Delegate, don’t abdicate
I have just seen a presentation about how to run a clinic and they talked about the importance of delegating.
I think that this is definitely an area that we, as doctors, struggle with.
We have a tendency to feel that we are the best person to do the job.
If a job’s worth doing, it’s worth doing yourself
This may be true, but if you want to have any sort of scale and efficiency in your practice, you have to delegate.
I understand the resistance to this because when you start to delegate tasks, you find that things don’t get done properly
…and this leads to frustration
You ask your secretary to put together your operation figures for your appraisal and she doesn’t count the mastopexy augmentations within the figures for mastopexies.
You want the clinic nurse to follow up on patients post op and they call them on the day of discharge from the hospital and you happen to be in the room seeing them when they call…
…why don’t they wait until the day after they are discharged to call?!
What is wrong with these people, why can’t they get it right?
Must I do everything myself?
When you take a step back, you might realise that you didn’t delegate those jobs, you abdicated.
There is a big difference.
If you want to give someone a task and are happy for them to get on and do it as they see fit, you are abdicating.
…but if you want things done a certain way and you want to keep a close eye on everything, you need to give guidance.
That is the difference between delegating and abdicating.
You can’t just expect to say, ‘get the figures for my appraisal’ and expect them to be collated in just the way you want, without saying how you want it done.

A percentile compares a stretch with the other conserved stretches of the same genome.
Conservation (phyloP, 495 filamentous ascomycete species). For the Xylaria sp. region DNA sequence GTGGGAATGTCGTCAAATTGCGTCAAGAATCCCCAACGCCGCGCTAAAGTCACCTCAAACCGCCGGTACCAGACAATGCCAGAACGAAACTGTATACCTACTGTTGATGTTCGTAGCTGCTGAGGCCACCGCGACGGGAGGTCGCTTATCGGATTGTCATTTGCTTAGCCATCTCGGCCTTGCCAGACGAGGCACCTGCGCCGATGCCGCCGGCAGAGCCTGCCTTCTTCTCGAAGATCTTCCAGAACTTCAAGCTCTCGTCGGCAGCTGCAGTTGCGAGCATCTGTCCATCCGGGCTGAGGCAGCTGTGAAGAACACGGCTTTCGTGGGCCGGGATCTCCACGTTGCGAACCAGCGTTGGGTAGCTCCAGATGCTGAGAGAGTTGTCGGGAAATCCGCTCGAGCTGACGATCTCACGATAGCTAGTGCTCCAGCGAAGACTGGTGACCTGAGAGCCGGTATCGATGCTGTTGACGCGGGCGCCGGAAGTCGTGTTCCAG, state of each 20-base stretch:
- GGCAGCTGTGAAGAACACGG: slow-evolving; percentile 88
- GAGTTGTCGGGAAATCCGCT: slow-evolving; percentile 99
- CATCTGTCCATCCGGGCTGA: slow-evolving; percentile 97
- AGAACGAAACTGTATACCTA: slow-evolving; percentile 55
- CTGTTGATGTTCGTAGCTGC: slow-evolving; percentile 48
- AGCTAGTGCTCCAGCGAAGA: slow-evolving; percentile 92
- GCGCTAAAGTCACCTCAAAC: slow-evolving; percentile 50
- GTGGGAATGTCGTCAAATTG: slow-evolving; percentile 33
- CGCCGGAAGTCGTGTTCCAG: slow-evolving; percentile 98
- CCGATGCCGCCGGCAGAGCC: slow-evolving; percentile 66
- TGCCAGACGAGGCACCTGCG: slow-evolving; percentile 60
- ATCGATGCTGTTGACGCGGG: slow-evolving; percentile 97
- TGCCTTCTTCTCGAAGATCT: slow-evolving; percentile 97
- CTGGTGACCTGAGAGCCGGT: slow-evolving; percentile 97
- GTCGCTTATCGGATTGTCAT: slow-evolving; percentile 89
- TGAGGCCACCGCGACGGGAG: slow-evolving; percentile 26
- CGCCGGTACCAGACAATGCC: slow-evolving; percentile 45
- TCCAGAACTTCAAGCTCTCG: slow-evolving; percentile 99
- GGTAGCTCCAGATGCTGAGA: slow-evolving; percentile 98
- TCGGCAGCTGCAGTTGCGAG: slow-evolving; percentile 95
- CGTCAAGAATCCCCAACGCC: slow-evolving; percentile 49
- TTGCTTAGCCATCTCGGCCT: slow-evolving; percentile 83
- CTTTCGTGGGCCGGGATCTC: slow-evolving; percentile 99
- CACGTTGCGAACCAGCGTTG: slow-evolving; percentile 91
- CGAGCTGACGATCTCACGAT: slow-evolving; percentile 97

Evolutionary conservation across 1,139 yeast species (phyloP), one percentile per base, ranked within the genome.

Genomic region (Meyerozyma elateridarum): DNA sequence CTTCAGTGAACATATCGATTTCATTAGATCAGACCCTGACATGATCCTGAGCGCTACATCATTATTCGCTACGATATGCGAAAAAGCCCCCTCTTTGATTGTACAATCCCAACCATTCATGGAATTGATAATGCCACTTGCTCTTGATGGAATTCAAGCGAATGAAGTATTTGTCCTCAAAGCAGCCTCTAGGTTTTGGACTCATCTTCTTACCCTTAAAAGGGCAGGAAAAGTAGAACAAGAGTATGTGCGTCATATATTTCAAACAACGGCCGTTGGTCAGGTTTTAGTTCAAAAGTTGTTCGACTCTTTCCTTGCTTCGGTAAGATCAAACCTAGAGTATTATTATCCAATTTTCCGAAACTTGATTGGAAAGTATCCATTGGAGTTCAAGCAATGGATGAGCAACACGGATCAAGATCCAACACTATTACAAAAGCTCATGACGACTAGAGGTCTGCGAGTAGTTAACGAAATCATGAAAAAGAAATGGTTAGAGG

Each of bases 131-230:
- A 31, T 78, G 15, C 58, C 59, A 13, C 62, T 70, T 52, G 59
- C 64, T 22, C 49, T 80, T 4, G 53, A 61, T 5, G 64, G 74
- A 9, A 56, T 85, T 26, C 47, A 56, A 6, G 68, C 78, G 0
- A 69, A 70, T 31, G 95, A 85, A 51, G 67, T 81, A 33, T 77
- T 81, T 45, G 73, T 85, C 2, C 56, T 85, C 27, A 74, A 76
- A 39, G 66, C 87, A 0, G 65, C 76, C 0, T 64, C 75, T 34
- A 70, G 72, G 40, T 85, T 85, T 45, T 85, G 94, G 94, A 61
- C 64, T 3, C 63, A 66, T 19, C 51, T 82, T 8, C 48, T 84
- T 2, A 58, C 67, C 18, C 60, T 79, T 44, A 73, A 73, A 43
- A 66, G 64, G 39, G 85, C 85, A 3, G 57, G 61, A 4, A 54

By and large, everyone is trying to do a good job.
No one is trying to annoy you and mess things up
…but you can’t expect everyone to know what is going on inside your head.
The key to delegation is processes
If you want a successful and consistent practice, you cannot rely on people ‘knowing’ what to do
Yes, you need to have good people
…but your business needs to be based on processes with systems to facilitate the delivery of those processes that are implemented by people.
Focus on building the process and then you can delegate effectively
Without the appropriate guidance, you are abdicating.
… and you may be heading for a frustrating time when they don’t read your mind effectively!
If you want to know more about setting up an effective Private Practice, I am running a one day workshop in Birmingham on Monday 11th November, where I will talk about how to structure your practice and how to make it run efficiently and professionally.
Please feel free to leave a comment or share this post.